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HomeBasic EducationConnecting Students to the Real World Through Project-Based Learning

A project-based learning approach to teaching means connecting students to the real-world through thought-provoking activities designed to challenge and inspire by doing. It’s an effective way to introduce students to multiple subjects while helping them build critical thinking skills.

As defined by PBLWorks, project-based learning “is a teaching method in which students gain knowledge and skills by working for an extended period of time to investigate and respond to an authentic, engaging, and complex question, problem, or challenge.”

Learning comes alive with project-based learning, because it connects students to the real-world. As students focus on a project, they engage in various tasks and challenges, exploring vital problem-solving skills. In addition, learning to share the findings, either in formal presentations or informal chats, strengthens communication skills.

In short, project-based learning empowers the students of today for successful careers of tomorrow, while supporting the development of essential skills they will use throughout their lives.

Resources from TGR EDU: EXPLORE

Lessons from TGR EDU: EXPLORE offer educators an easy way to integrate project-based learning into the anywhere classroom with content that spans multiple disciplines for students in grades 6-12. Taking only about an hour, the selected lessons provide everything teachers need to integrate project-based learning that fosters strong career-ready skills into existing curriculum:

Career Path: Goal setting, organizing, and illustrating future career pathways.

The U.S. Department of Education has identified 16 career clusters that lead to over 70 different career pathways and hundreds of jobs. In this activity, students learn about career clusters and pathways that are available to them after graduation. In order to pinpoint specific careers that will align with students’ interests, students take a Careers Cluster Interest Survey, conduct online research, and interview individuals in their family or community to identify the careers that would make them the happiest, challenged, and fulfilled.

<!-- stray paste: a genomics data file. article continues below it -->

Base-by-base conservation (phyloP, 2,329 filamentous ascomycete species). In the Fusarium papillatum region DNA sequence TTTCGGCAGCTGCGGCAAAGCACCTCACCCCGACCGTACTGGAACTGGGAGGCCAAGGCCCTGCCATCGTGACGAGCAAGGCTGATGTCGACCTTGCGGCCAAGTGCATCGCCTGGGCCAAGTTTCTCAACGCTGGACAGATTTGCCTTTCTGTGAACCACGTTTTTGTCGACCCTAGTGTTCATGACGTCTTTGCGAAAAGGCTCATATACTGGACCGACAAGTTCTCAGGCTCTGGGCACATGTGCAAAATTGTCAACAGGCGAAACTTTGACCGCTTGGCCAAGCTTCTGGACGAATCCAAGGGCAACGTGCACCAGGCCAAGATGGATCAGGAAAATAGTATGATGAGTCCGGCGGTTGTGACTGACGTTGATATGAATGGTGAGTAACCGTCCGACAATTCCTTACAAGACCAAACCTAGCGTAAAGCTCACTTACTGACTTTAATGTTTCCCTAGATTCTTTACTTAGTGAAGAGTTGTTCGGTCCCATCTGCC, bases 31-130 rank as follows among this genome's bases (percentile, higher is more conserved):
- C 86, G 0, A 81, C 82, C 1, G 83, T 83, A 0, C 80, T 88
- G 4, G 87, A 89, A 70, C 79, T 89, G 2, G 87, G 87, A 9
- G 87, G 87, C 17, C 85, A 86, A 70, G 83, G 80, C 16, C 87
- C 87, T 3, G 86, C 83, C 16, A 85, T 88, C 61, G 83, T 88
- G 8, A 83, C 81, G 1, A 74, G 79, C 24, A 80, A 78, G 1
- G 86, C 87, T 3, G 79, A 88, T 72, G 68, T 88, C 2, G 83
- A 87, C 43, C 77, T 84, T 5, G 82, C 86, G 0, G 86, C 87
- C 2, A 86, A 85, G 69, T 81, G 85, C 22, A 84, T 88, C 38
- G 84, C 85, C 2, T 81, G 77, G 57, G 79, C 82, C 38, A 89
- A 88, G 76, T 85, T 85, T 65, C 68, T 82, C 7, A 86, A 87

Key Learning Outcomes: Creativity, communication, and critical thinking

Content Areas: College and career readiness


  • Complete a career clusters interest survey
  • Conduct research on three potential career choices
  • Conduct interviews with people in careers that interest them
  • Identify career paths that are of interest

Academic Resume: Reflection and sharing to understand the importance of leadership and community service in the college application process.

Students start out by reflecting on what leadership and community service are and how they relate to one another. They then identify unique ways they have demonstrated leadership and community service, and practice “bragging” about these examples to a peer. Finally, students compile and organize information to help them “brag” about their accomplishments, activities, interests, and leadership qualities in a personal academic resume that could be used as part of their college admissions process. They also consider what contributions they could make to their future college community.

Key Learning Outcomes: Creativity, communication, and critical thinking

Content Areas: College and career readiness, leadership, and community service


  • Define and share examples of leadership and community service.
  • Reflect on their own leadership skills and on the contributions they make/have made to their communities.
  • Envision what kind of contribution they will make to their college campus community.
  • Create a first (i.e. “working”) draft of a personal academic resume.

Find Your Passion: Goal setting, reflection, and brainstorming to design a future aligned to passions.

As the saying goes, if you love what you do, you never work a day in your life. Allow students to see how their passions and interests can lead to a promising, life-long career. In this activity, students identify the things they love doing and brainstorm their “wildest dreams” for the future in order to discover their passion(s) and set themselves on a path to achieve their goals. They create mind maps to help them visualize, organize, and illustrate their future pathways. They translate this information into goals for themselves, with written action plans to help them achieve them. Students identify short-term, mid-range, and long-term goals and predict how long it might take them to reach these goals.

Key Learning Outcomes: Creativity and communication

Content Areas: College and career readiness, and goal setting


  • Create a mind map that illustrates how they envision their futures
  • Identify short-term, mid-range, and long-term goals
  • Write action plans for accomplishing one or more of their goals

Encourage creativity and confidence through goal setting.

Hands-on and thought-provoking activities amplify students’ creativity, helping them grow critical problem-solving skills that benefit all aspects of life, especially careers.

Project-based learning fosters self-directed exploration that can be easily integrated into multiple subjects. Implement project-based learning activities to your advantage in lessons by weaving them into existing curriculum or using them as a stand-alone teaching moment.

To learn more about TGR EDU: EXPLORE, Experience users can find these resources in the TGR EDU: Explore channel or visit tgreduexplore.org

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